A calculated risk, determination and years of hard slog were finally paying off for Ryan Baker.
The Salt Ash man was only 24 when took a gamble and went into business on his own, establishing Spear and Fish Downunder at Hamilton South. Within 12 months, he had turned enough profit to pay back his business loan.
From there, the business thrived: “it never went backwards”. This year, when Mr Baker saw an opportunity to take over a competitor’s operation, he was finally in a position to seize it.
Or so he thought. When Mr Baker approached NAB for what should have been a straightforward business loan of $100,000, his plans began to unravel. He was stunned.
“My business banker told me that it was pretty unlikely I was going to get a loan because my house is in the red zone,” he said.
“I said ‘well my business isn’t in the red zone – how does that affect my business? I’ve got seven years trading history.’”
A NAB spokesperson wouldn’t comment on Mr Baker’s specific case, but said it was supporting existing customers in Williamtown on “a case-by-case basis”.
“NAB is committed to being a responsible lender and we regularly and prudently review our business lending policies,” she said. “We consider a range of factors, including a potential borrower’s capacity to repay and size, type, tenor and complexity of a transaction being considered.”
Mr Baker’s home is located in Salt Ash, at the northern end of a swathe of land contaminated by the toxic per- and poly-fluoralkyl [PFAS] chemicals that continue to seep from the Williamtown RAAF base.
The financial consequences of the 2015 contamination announcement were immediate and devastating. Property values plunged and banks placed a freeze on lending, leaving residents virtually trapped on their poisoned properties.
At the end of last year, Labor and the Greens demanded the Turnbull government spell out its position on compensation.
The parties steered a motion through the Senate, calling on the federal government to explain what consideration had been given to “understanding and addressing any financial impacts on affected businesses and individuals”.
The answer was finally tabled on Tuesday – one day after the deadline – by Liberal Senator James McGrath, the head of the government’s PFAS taskforce.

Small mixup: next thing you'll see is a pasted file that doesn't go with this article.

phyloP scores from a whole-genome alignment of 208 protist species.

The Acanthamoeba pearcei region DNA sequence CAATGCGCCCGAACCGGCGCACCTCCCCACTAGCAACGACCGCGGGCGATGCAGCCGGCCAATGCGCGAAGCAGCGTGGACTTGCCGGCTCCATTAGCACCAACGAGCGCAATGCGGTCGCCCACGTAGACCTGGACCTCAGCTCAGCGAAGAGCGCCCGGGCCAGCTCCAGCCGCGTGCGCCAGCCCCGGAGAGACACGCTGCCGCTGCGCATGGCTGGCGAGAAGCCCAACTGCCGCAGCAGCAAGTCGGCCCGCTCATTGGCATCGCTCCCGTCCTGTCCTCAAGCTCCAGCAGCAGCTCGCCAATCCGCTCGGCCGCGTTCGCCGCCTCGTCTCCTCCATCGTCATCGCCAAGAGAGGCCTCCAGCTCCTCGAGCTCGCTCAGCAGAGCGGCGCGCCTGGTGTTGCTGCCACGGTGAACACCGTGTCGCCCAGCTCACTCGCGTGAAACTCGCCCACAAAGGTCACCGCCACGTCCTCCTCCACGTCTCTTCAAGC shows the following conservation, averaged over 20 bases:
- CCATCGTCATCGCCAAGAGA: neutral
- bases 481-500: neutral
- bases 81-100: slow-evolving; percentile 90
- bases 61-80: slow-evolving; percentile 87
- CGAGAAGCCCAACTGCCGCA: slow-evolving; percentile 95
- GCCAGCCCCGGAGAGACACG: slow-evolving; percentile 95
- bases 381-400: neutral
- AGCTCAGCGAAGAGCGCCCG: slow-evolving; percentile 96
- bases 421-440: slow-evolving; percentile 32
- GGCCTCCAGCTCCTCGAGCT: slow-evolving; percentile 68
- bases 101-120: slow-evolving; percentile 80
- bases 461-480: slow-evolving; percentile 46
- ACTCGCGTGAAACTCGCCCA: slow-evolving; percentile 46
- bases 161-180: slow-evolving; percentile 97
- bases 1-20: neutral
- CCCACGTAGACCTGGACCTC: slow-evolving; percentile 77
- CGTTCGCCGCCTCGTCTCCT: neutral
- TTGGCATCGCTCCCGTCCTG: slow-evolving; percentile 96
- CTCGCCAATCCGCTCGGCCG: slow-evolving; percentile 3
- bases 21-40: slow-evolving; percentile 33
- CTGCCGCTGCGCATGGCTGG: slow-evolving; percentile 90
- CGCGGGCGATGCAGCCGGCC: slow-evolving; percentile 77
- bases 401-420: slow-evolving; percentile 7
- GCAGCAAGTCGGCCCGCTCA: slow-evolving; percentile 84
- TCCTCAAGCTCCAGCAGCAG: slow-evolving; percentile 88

In a two-page response, Senator McGrath argued the government had “invested heavily in a wide range of activities to address PFAS contamination, its impacts and to better understand the potential health effects.”
He detailed $88 million in government spending for remediation, research and an epidemiological study, as well as counselling services and blood testing for residents.
Senator McGrath’s statement pointed out the government had developed plans to manage the issue nationally, invested in water treatment plants, provided alternative water supplies and established safe drinking water standards.
But only one line appeared to address the question of compensation, with Senator McGrath stating that “the government is investigating a range of community assistance options”.
He added that the PFAS taskforce was in talks with the banks, and had “highlighted the lack of consistent scientific evidence of adverse human health effects from PFAS exposure”.
He said the information would help to “inform business decisions”.
As news of the statement trickled back to Williamtown, the law firm leading a class action against Defence was inundated with calls from distressed residents.
Ben Allen, a partner at Dentons, blasted Senator McGrath’s statement as “completely inadequate”.
“The complete lack of any proposal for compensation underlines why the Williamtown community sees no option but to continue to pursue their legal action and to ask the court to provide an outcome,” he said.
Senator McGrath’s statement was condemned by Labor and the Greens, while Lindsay Clout of the Fullerton Cove Residents Action Group was aghast the government appeared to be leaning on the banks to deliver a resolution.
“Senator McGrath has a hide to be going in and telling the banks everything is alright,” he said. “Then those guys are looking at your newspaper and seeing 50 cancer cases on a four-kilometre stretch.”
It was unclear whether the banks were made aware of the position of the US EPA, which analysed all available scientific evidence in 2016 and concluded the chemicals were a human health hazard.
Studies by Harvard University scientists have found the chemicals can suppress the immune system, while an epidemiological study of 70,000 US residents found a probable link with six different diseases.
Mr Clout took exception to Senator McGrath’s claim that Australia’s response to the contamination has been “world leading”, when it has not ratified a global agreement – made nine years ago – to phase out the chemicals, despite 171 other countries having done so.
“Unless Senator McGrath can table one independent and reputable national or international medical professional to back his “leading the world” claim, he should apologise to the Senate,” Mr Clout said.
Paterson MP Meryl Swanson delivered an impassioned speech to parliament, labelling Senator McGrath’s statement as “a piece of spin”.
“The government rattled through a list of things it has spent $100 million on ... but conveniently neglected to address the fact that there are hundreds of people trapped in contaminated land,” she said. “The federal government must act now to create choices and options for those who are caught up in this diabolical mess.”
Mr Baker is now contemplating selling off his assets to fund the business takeover. He ridiculed suggestions the Turnbull government could pressure the banks into lending again.
“This is the second time it’s [the contamination] stopped me from an opportunity to get ahead in life,” he said. “We’ve got no sense of direction.”